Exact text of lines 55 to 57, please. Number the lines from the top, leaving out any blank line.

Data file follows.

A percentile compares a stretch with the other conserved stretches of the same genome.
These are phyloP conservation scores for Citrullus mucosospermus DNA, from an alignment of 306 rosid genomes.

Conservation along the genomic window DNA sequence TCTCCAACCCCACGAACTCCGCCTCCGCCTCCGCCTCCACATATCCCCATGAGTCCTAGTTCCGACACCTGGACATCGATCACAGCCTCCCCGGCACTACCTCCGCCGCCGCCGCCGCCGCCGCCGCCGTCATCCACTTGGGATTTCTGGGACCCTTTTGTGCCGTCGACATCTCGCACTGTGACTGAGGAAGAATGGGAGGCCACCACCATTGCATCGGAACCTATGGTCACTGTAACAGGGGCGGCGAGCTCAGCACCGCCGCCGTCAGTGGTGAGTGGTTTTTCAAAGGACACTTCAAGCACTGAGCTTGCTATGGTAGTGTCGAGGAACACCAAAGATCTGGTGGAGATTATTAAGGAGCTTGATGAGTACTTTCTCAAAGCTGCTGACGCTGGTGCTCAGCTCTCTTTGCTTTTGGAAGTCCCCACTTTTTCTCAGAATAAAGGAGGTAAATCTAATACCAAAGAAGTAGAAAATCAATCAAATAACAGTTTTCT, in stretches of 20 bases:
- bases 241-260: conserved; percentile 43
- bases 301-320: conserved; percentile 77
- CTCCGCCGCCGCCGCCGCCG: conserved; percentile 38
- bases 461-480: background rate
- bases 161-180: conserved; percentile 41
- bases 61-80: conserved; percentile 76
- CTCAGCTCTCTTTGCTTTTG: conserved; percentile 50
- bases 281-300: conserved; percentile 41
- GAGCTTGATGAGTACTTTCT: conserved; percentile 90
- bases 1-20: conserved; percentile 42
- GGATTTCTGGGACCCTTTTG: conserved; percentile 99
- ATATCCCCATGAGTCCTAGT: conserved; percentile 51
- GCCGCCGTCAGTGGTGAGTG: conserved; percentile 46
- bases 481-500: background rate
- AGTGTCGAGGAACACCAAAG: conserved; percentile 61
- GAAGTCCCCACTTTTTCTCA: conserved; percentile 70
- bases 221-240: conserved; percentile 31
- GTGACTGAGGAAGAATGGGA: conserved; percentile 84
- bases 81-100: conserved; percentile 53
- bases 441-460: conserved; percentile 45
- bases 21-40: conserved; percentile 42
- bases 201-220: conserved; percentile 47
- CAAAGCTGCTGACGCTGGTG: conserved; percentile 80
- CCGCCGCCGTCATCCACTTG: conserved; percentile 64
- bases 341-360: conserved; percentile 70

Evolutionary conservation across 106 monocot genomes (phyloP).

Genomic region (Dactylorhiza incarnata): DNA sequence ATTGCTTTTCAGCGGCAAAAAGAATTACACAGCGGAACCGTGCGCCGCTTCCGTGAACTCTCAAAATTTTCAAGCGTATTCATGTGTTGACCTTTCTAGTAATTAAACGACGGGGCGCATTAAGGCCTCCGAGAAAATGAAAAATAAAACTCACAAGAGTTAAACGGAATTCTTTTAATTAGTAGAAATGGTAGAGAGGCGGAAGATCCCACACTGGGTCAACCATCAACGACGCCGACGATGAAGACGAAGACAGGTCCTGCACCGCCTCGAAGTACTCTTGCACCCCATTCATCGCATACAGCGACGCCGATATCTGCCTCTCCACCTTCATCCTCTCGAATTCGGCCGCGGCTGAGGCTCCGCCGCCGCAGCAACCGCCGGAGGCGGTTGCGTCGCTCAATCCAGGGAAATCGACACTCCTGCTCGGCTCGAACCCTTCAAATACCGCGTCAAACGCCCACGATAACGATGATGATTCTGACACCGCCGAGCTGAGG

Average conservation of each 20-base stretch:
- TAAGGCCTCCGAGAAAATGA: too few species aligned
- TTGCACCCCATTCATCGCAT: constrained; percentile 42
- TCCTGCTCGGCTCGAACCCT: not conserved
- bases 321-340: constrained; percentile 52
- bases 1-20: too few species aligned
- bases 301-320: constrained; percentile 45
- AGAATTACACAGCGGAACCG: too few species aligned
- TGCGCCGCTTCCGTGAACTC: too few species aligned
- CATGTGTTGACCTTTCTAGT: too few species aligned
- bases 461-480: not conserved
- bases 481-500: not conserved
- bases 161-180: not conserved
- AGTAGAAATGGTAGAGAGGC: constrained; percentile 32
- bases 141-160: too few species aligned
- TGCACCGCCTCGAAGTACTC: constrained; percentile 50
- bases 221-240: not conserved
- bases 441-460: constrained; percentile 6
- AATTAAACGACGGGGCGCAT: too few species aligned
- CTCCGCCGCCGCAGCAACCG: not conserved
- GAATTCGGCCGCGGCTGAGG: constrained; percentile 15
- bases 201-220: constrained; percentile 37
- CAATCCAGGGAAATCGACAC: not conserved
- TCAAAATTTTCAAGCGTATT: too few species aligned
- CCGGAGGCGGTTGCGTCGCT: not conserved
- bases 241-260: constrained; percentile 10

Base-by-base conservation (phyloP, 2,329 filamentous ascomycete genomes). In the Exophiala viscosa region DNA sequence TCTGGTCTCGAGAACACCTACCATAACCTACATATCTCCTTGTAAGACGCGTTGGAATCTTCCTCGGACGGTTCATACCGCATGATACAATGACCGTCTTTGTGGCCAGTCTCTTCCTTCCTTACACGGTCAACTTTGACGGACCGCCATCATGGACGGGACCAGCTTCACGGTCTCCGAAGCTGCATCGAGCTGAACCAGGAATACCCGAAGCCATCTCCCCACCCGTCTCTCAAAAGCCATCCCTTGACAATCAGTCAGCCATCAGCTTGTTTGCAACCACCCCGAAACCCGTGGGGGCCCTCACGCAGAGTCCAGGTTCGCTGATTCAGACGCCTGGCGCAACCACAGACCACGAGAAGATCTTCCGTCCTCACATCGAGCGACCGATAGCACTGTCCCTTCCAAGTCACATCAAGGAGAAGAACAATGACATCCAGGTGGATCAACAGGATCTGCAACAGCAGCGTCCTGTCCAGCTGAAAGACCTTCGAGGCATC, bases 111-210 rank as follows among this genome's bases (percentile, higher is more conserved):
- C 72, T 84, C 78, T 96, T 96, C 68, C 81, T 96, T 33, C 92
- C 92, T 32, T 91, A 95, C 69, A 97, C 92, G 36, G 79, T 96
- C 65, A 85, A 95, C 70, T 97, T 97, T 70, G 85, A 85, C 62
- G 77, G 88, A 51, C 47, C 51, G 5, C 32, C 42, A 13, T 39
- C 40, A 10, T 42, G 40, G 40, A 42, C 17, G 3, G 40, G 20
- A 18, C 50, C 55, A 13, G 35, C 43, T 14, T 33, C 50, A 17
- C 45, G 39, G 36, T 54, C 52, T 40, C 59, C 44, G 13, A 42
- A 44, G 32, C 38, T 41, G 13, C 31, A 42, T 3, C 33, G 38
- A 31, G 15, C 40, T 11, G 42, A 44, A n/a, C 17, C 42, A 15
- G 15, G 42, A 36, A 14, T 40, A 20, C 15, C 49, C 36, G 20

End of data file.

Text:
- CCGGAGGCGGTTGCGTCGCT: not conserved
- bases 241-260: constrained; percentile 10

Base-by-base conservation (phyloP, 2,329 filamentous ascomycete genomes). In the Exophiala viscosa region DNA sequence TCTGGTCTCGAGAACACCTACCATAACCTACATATCTCCTTGTAAGACGCGTTGGAATCTTCCTCGGACGGTTCATACCGCATGATACAATGACCGTCTTTGTGGCCAGTCTCTTCCTTCCTTACACGGTCAACTTTGACGGACCGCCATCATGGACGGGACCAGCTTCACGGTCTCCGAAGCTGCATCGAGCTGAACCAGGAATACCCGAAGCCATCTCCCCACCCGTCTCTCAAAAGCCATCCCTTGACAATCAGTCAGCCATCAGCTTGTTTGCAACCACCCCGAAACCCGTGGGGGCCCTCACGCAGAGTCCAGGTTCGCTGATTCAGACGCCTGGCGCAACCACAGACCACGAGAAGATCTTCCGTCCTCACATCGAGCGACCGATAGCACTGTCCCTTCCAAGTCACATCAAGGAGAAGAACAATGACATCCAGGTGGATCAACAGGATCTGCAACAGCAGCGTCCTGTCCAGCTGAAAGACCTTCGAGGCATC, bases 111-210 rank as follows among this genome's bases (percentile, higher is more conserved):